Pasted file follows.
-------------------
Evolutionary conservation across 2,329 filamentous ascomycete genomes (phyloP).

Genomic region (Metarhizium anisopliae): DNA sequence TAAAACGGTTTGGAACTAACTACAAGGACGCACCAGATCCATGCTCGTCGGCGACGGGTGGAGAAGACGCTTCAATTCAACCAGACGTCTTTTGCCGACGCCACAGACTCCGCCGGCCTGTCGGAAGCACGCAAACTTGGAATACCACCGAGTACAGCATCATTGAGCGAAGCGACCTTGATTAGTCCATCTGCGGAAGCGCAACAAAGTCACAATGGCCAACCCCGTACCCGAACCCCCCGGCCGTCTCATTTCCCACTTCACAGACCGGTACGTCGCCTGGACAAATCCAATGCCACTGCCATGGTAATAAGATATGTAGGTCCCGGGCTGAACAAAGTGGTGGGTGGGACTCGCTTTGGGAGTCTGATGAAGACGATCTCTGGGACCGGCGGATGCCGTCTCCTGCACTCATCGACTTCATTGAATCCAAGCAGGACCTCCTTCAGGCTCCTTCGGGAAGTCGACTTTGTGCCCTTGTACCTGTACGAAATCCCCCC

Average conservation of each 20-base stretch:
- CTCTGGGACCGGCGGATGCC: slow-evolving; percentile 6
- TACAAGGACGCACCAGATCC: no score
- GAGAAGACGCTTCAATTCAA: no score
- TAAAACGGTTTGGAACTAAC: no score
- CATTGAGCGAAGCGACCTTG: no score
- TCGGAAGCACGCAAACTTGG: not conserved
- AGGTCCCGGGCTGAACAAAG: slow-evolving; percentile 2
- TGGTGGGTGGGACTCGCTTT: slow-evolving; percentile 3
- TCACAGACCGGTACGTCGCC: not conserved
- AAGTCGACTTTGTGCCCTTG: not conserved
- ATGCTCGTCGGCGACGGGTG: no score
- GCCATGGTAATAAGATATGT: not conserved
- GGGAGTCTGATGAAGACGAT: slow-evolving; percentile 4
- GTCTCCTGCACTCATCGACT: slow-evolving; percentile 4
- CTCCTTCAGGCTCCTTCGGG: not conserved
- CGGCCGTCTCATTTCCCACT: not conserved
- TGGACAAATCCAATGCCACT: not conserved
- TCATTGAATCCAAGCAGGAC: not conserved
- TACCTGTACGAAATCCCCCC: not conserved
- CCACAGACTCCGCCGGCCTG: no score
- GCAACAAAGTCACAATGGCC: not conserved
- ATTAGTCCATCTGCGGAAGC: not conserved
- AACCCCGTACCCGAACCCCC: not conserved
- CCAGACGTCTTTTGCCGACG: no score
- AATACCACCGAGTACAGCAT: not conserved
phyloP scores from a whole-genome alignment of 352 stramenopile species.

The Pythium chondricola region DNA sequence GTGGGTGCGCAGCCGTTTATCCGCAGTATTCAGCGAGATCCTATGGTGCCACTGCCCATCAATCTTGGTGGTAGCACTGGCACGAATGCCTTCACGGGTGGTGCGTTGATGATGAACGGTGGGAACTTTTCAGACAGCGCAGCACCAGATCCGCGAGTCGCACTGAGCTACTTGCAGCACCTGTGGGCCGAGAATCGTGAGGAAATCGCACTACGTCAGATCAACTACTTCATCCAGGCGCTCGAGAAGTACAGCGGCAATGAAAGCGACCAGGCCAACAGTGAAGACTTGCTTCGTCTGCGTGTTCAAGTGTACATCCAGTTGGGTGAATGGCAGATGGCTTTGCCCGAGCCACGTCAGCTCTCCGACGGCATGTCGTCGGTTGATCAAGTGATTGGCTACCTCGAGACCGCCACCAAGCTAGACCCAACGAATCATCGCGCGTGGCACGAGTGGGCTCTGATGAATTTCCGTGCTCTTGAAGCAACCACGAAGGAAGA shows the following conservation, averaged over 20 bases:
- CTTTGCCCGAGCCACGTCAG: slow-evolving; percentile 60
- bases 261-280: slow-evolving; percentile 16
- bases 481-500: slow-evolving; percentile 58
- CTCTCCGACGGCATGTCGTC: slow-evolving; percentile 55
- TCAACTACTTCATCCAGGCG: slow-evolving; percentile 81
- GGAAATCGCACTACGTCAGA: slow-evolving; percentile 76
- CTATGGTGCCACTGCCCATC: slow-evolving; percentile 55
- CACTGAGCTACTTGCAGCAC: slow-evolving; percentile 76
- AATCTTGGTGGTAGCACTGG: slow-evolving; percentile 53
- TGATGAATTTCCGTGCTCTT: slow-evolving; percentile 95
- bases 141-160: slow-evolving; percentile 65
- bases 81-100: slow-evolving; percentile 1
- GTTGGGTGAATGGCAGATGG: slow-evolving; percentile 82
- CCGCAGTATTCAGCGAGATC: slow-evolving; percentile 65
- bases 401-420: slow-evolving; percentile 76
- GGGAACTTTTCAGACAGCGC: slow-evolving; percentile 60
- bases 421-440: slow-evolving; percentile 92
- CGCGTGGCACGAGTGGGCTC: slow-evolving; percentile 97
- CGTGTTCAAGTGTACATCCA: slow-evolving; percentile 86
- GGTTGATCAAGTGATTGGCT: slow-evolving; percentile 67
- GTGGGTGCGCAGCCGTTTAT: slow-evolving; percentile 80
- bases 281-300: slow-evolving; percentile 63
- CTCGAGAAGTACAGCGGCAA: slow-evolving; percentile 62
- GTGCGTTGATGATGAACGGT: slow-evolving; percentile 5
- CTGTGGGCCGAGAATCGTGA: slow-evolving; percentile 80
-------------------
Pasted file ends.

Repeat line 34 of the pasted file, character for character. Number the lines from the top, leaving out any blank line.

- CTCTCCGACGGCATGTCGTC: slow-evolving; percentile 55